First, here’s my shop sample in a glamour shot:
Twinkle, a pattern by Swirly Girls Design, was made because I had some fabulous leftover fabric
Then, here are some of the wonderful blocks made by the people in class. I’m sure I took more pictures, but apparently my camera quit part way through!
This one was two-color instead of scrappy and it worked quite well
BJ got several blocks made. Look closely and you can see the astronaut near the upper right corner
Arranging the stars on a design wall before sewing them together was very helpful–I don’t think anybody made a mistake!
And a few more for good measure!
Isn’t it fun to see everyone’s individual choices!
My next class at Studio Stitch is basic binding on March 14.
I love triangles and I love log cabin quilts, so what could be better than triangle log cabins?
This was made using Moda’s pattern for Wild Waves Batiks, available free here.
I used a 60 degree triangle ruler rather than the template provided, and it was not at all difficult.
I wanted to try my hand at getting a quilt to come out completely “squared up” for a change. I don’t usually worry about it–after all, most of my quilts are intended to keep people warm rather than hang on a wall, so what difference does it make? However, just for a challenge…
I used Susan Cleveland‘s instructions for squaring and stabilizing a quilt while applying tiny piping around the edge.
I took a binding class with Susan years ago, and I highly recommend it. I used her Piping Hot Binding tool and binding instructions, which I also recommend. The whole process was well organized (Susan could have been an engineer!) and her directions were easy to follow.
Here is a detail of the binding. My quilt came out nice and square (OK, it’s a rectangle, but you know what I mean!).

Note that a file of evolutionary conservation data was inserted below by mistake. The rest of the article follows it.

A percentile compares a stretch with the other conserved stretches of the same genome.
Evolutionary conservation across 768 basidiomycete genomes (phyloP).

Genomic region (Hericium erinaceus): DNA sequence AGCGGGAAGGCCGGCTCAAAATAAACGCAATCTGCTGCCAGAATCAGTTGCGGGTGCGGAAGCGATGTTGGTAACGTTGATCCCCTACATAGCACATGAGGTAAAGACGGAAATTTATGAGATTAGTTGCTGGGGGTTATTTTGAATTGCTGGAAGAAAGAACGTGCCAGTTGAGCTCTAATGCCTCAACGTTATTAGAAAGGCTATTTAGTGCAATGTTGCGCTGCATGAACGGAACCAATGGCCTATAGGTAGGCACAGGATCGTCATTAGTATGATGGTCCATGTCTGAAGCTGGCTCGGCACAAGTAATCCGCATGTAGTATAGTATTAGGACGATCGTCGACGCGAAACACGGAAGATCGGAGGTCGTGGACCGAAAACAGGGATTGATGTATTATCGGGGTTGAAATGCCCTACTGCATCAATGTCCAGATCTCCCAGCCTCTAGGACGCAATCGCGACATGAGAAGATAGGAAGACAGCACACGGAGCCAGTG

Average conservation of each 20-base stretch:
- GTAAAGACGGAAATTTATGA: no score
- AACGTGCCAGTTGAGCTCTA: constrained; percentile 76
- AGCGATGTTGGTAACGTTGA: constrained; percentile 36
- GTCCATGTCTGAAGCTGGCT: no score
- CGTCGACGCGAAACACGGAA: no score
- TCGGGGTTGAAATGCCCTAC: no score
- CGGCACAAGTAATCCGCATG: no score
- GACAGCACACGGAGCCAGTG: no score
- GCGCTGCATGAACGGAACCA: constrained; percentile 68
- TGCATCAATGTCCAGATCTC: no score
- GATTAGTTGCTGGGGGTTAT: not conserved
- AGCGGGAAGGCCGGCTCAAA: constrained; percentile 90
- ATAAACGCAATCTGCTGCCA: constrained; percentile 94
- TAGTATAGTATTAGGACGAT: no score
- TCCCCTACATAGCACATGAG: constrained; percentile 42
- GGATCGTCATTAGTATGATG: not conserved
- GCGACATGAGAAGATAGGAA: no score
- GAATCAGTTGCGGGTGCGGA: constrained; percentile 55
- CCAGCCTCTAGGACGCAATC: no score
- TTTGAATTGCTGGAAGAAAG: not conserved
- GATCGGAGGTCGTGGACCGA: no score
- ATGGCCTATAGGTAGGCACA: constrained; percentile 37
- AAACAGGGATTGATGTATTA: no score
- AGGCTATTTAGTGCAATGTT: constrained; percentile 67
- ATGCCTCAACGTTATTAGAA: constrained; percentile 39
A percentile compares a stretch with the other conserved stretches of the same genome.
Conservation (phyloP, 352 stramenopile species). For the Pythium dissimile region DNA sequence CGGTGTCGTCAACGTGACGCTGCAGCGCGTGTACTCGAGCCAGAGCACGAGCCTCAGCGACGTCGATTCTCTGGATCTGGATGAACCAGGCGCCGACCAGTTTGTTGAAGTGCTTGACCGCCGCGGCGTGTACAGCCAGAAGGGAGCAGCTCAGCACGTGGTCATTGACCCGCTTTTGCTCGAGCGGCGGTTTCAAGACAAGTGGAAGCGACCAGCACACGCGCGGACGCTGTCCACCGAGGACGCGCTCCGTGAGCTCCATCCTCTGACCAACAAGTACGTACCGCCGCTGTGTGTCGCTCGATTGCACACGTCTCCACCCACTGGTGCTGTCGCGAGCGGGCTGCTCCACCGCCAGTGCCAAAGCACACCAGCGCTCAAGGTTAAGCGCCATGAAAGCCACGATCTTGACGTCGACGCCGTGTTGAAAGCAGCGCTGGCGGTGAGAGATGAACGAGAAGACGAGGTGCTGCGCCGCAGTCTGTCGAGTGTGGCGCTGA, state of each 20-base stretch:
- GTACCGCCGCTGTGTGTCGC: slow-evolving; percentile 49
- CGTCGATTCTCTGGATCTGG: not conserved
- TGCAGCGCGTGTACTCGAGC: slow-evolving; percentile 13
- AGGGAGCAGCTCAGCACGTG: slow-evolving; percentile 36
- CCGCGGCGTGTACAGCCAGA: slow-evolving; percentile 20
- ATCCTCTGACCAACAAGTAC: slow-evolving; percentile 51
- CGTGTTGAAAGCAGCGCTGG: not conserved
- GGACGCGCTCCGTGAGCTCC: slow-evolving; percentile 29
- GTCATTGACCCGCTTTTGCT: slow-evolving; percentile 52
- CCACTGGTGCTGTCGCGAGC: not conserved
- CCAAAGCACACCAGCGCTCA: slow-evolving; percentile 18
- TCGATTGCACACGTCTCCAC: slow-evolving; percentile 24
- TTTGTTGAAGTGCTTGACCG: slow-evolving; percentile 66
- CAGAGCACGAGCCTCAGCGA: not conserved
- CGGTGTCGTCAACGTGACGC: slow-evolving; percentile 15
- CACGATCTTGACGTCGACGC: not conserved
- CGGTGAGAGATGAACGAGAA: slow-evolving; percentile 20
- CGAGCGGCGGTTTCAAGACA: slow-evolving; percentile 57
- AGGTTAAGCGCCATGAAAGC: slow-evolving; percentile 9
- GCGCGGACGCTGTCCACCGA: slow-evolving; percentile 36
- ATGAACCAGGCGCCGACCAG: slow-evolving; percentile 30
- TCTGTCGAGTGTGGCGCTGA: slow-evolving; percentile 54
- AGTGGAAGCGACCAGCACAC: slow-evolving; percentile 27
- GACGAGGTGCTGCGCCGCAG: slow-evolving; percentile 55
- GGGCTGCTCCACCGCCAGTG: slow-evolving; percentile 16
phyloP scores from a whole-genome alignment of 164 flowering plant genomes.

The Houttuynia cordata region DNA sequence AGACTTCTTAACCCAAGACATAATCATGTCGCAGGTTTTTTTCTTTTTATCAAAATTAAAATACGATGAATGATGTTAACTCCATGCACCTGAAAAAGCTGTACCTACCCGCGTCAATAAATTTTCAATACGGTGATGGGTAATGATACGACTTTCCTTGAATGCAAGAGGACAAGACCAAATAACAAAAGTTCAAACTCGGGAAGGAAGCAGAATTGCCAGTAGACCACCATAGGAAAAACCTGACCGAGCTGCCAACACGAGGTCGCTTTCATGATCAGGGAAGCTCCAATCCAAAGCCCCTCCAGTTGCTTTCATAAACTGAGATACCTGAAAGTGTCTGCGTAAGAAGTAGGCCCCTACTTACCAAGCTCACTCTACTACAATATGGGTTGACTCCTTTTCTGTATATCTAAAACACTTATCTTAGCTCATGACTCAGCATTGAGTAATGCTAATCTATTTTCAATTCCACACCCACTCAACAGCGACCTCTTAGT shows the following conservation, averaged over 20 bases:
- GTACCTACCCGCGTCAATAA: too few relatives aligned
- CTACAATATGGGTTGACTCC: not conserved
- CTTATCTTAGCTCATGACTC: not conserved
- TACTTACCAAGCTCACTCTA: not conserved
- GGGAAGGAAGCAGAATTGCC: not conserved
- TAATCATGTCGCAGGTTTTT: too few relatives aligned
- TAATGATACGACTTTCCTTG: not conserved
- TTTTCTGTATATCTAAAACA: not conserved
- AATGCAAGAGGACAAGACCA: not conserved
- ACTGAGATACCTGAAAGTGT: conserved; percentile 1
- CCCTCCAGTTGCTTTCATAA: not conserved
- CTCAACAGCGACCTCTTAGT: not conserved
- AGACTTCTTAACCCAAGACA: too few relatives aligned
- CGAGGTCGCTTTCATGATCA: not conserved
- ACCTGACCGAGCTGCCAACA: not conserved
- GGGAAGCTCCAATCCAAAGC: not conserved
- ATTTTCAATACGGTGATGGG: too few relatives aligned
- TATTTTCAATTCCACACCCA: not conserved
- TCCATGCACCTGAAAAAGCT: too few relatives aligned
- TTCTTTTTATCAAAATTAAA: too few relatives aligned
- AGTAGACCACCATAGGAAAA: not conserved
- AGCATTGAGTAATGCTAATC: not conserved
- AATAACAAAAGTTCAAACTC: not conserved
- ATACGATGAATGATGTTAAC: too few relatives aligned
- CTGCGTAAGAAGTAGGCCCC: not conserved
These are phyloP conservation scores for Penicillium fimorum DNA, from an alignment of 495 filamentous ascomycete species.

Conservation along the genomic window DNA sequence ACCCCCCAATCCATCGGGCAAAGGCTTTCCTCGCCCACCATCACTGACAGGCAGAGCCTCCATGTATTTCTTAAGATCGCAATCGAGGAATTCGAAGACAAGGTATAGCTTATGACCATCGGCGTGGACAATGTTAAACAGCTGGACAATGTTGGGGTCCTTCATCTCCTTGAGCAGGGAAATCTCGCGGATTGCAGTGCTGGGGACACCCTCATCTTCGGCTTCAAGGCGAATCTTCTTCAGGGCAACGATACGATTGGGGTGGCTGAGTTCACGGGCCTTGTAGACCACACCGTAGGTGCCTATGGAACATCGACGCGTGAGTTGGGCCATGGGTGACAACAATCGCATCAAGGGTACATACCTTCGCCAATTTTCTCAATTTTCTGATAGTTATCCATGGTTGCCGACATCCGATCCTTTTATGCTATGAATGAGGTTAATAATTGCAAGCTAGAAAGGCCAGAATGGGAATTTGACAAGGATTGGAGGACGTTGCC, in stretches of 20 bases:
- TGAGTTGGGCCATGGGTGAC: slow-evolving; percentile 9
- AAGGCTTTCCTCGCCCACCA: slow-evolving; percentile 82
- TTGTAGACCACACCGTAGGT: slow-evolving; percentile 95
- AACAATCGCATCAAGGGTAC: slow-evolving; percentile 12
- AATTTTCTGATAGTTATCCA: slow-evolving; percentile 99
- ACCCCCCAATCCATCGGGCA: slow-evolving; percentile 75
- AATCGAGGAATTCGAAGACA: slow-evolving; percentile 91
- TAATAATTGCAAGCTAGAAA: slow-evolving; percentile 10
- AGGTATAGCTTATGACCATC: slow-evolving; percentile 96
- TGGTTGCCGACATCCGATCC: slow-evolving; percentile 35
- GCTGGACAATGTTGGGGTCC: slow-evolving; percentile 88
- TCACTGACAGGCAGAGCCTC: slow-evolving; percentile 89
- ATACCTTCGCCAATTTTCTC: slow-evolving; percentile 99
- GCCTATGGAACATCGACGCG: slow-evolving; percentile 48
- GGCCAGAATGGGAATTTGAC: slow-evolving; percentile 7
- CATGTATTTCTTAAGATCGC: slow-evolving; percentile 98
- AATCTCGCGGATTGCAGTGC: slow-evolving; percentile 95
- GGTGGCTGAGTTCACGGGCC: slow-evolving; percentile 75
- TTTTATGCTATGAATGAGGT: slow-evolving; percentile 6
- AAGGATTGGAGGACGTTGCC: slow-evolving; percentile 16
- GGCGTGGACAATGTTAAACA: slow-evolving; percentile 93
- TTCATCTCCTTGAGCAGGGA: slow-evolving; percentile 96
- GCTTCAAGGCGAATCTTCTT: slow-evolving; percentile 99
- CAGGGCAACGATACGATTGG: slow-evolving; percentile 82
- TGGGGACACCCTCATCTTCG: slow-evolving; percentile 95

The quilting was done by Julia Madison, and you can see in the photo here that she used a triangle motif to go with the quilt.
The quilt finished 50″ x 53″. The pattern finished larger, but I quit when I got done making triangles 🙂
My friend Melanie mentioned recently how much inspiration comes from travel, and I agree. While travelling in New England last summer, I came across this book in a quilt shop.
I enjoy making landscape quilts and made quite a few at one time, but donated them almost all of them to the free clinic where I worked for a while. It’s time now to make some more! I have been saving this project as a reward for getting some other things done!
My First Tiny Landscape
Karen gives very, very detailed step-by-step instructions and I must say that’s a good thing! The book is well illustrated and I had no trouble making this little village on my first attempt. Because I already had the materials, it is postcard size (4″ x 6″)! As you can see in the picture, her directions involve finishing the piece with tulle over everything to be sure none of the tiny pieces comes loose.
I enjoyed this project and like the way it came out. I must note, however, that it took all day to make one postcard 😀
One of the classes I took at Quiltfest last month was a little bag from a pattern by Penny Sturges. It was taught by Carrie Licatovich of Tennessee Quilts, who did an excellent job.
Carrie had made numerous modifications to the instructions for the bag, and it was one time I was really glad to be making something in class rather than on my own. Her changes were improvements in the construction process, and I would not have wanted to make the bag without them. Carrie was a warm and encouraging teacher and the class seemed to go well for everyone, even relatively new sewists.
Here’s my bag:
I enjoyed the class and I like the bag. Next time I want a cute little bag, I think I’ll buy one!
Finished the smallest size (41″ x 35″) Lombard Street pattern and I’m about to send it to Studio Stitch, where I’ll be teaching the class. The triangles are all dots, though not polka dots!
I quilted this on my home machine, just following the zigzags in the background, and it worked just fine.
And the backing is a fun fabric I found on the sale rack at Studio Stitch last time I taught there! Win!
I’m teaching this as an introduction to modern paper piecing, of which it’s a great example. Paper piecing makes it easy to get all those nice sharp points, and the arrangement of blocks makes people wonder, “How did she DO that???” It’s always fun to keep people guessing 🙂